1871
Basutoland comes under the rule of the Cape colony, against the will of the people.
1881
Basuto chiefs go to war against the Cape Colony over the right of Africans to bear arms.
1884
Basutoland once again becomes a British protectorate after a revolt against the Cape Colony. The country comes under the rule of a governor, with traditional chiefs in control of autonomous regions.
1903
A council is appointed to advise the British Resident Commissioner on the codification of customary law.
1939-45
20,000 Sotho soldiers serve with the British forces during WWII.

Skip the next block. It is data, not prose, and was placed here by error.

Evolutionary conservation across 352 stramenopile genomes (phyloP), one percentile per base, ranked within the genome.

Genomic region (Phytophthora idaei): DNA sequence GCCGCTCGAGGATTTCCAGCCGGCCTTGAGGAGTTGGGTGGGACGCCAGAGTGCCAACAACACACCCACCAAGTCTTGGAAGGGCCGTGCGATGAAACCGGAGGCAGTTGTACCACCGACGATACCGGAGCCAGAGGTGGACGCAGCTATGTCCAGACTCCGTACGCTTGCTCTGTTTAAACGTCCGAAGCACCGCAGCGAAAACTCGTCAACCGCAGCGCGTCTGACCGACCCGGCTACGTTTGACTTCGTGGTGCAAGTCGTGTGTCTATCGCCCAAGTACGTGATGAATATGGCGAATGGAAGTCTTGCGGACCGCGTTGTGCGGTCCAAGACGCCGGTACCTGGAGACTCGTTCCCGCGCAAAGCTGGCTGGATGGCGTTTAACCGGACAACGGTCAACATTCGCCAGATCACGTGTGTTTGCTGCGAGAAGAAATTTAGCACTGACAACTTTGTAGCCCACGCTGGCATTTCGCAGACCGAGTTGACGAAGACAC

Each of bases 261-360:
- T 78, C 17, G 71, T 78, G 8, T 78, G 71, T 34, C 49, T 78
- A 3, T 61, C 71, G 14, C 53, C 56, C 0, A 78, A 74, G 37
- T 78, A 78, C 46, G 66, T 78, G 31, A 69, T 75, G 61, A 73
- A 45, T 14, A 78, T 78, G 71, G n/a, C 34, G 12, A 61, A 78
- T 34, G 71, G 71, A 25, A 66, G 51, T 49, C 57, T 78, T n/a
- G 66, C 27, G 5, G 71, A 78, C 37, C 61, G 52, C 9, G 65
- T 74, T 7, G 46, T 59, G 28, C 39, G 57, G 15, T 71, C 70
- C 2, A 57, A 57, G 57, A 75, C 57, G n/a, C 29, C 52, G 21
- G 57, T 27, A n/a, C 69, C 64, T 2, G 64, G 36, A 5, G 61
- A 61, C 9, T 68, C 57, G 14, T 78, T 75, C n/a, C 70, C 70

1943 618
Basuthos serving with the British Eighth Army die when their troopship is torpedoed by the Germans off the Tunisian coast.
1950s
Emergence of political parties, who demand independence.
1966
Basutoland gains independence on October 4 as Lesotho, with King Moshoeshoe II the monarch and Chief Leabua Jonathan of the Basotho National Party (BNP) as prime minister.
1970
Chief Leabua Jonathan suspends the constitution after the BNP (23 seats) loses the January election to the Basutoland Congress Party (BCP, 36 seats); King Moshoeshoe II is sent into temporary exile and BCP leaders are imprisoned. Leabua rules until 1986
1980
The Southern African Development Coordination Conference (SADCC) is established by 9 countries with the Lusaka Declaration (Angola, Botswana, Lesotho, Malawi, Mozambique, Swaziland, Tanzania, Zambia, Zimbabwe to lessen economic dependence on apartheid South Africa.
1981